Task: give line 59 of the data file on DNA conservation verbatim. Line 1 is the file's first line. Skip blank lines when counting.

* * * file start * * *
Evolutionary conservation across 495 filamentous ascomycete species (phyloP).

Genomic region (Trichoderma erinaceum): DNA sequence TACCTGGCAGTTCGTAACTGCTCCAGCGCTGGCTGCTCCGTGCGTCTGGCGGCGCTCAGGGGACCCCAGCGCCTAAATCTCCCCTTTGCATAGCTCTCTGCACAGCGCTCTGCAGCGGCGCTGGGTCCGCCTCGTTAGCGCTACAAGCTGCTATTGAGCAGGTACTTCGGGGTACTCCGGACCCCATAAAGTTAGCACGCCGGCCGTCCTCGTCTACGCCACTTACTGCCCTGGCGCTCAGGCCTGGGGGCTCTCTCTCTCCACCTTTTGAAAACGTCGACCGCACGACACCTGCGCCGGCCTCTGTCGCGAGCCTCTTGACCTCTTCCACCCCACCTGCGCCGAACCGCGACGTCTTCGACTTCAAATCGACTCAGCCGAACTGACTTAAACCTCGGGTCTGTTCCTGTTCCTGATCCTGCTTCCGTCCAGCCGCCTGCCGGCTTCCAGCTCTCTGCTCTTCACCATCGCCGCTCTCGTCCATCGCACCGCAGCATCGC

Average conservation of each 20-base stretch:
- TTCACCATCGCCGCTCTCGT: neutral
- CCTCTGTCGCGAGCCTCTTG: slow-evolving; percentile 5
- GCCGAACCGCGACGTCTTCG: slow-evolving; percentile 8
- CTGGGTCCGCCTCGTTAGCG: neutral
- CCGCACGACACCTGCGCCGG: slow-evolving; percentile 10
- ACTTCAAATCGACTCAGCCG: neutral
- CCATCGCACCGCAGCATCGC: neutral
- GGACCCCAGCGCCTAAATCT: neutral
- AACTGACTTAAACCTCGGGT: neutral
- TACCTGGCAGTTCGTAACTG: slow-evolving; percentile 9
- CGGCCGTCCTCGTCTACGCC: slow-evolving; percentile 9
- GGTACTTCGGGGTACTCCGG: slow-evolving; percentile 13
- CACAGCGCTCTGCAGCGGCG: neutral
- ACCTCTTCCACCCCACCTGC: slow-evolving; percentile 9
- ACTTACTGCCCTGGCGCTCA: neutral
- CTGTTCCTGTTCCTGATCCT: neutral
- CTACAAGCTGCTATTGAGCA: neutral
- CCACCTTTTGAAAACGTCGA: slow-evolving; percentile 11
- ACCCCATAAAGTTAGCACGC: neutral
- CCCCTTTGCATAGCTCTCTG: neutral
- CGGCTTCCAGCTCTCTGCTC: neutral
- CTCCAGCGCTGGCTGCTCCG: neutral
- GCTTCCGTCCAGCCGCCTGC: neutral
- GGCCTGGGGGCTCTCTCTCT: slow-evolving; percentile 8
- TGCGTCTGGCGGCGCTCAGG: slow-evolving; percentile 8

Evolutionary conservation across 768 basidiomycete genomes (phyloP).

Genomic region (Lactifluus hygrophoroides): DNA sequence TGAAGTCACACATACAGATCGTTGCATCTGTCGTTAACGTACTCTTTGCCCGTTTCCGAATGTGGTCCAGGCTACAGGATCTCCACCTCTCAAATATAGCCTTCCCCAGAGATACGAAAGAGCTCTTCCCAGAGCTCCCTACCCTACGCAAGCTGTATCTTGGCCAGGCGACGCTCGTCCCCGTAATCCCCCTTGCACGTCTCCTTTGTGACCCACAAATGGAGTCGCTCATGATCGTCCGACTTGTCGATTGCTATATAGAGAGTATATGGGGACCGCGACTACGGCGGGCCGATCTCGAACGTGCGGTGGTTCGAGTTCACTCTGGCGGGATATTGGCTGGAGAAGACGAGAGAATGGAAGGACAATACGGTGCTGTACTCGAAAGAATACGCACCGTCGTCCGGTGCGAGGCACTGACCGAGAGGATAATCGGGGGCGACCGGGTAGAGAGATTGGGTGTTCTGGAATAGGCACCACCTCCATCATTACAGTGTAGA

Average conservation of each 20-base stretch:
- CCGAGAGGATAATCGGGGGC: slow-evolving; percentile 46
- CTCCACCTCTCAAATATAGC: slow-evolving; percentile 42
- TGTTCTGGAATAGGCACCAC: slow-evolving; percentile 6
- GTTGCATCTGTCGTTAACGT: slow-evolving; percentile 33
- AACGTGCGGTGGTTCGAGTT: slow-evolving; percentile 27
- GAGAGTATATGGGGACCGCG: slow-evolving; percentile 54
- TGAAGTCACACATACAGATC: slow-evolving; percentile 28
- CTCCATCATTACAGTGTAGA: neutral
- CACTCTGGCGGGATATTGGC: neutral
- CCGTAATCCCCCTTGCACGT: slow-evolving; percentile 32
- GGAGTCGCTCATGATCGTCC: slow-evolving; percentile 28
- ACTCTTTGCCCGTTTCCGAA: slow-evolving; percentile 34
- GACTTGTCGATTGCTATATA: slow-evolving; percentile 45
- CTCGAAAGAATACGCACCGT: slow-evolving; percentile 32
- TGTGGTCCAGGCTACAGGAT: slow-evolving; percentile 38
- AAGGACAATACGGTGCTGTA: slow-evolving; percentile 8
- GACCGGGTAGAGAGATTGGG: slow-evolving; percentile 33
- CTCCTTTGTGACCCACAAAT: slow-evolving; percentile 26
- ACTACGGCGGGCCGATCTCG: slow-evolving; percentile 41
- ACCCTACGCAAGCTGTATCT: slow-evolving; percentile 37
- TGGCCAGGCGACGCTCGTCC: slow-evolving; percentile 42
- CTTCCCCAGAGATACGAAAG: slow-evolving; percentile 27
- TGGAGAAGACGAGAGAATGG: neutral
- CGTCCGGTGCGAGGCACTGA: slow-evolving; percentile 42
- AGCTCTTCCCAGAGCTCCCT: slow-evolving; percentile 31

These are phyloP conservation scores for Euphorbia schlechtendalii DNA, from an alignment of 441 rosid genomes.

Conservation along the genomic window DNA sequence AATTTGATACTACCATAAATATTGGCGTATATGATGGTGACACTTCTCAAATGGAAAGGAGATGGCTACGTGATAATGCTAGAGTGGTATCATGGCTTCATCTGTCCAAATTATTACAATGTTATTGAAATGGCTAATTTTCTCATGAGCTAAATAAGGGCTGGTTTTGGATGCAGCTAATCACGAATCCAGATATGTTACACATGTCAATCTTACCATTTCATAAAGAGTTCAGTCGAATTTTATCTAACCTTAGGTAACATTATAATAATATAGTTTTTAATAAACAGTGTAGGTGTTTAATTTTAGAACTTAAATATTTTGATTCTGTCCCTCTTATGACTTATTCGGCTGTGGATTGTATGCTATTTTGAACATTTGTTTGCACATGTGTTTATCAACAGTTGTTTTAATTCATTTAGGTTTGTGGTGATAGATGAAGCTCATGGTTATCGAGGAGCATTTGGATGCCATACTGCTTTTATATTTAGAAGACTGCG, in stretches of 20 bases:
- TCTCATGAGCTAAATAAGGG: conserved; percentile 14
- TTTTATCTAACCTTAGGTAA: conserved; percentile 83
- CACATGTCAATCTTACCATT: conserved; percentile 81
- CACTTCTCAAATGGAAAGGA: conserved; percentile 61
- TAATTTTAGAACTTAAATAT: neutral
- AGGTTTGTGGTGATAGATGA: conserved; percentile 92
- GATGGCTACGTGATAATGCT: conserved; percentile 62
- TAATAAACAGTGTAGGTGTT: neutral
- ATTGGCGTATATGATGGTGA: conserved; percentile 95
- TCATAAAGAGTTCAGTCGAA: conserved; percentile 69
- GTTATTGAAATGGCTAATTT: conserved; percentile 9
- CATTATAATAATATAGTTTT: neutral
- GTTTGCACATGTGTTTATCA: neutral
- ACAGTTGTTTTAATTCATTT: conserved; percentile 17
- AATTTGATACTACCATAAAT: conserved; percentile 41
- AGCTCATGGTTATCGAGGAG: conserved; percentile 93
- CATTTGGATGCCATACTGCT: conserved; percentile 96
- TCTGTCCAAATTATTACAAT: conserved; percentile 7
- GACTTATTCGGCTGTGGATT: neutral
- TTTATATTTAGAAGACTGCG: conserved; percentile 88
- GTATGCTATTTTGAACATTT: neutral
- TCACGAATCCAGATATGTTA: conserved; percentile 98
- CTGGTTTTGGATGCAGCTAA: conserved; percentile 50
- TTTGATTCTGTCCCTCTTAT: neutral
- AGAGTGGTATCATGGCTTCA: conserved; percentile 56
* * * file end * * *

- TCTCATGAGCTAAATAAGGG: conserved; percentile 14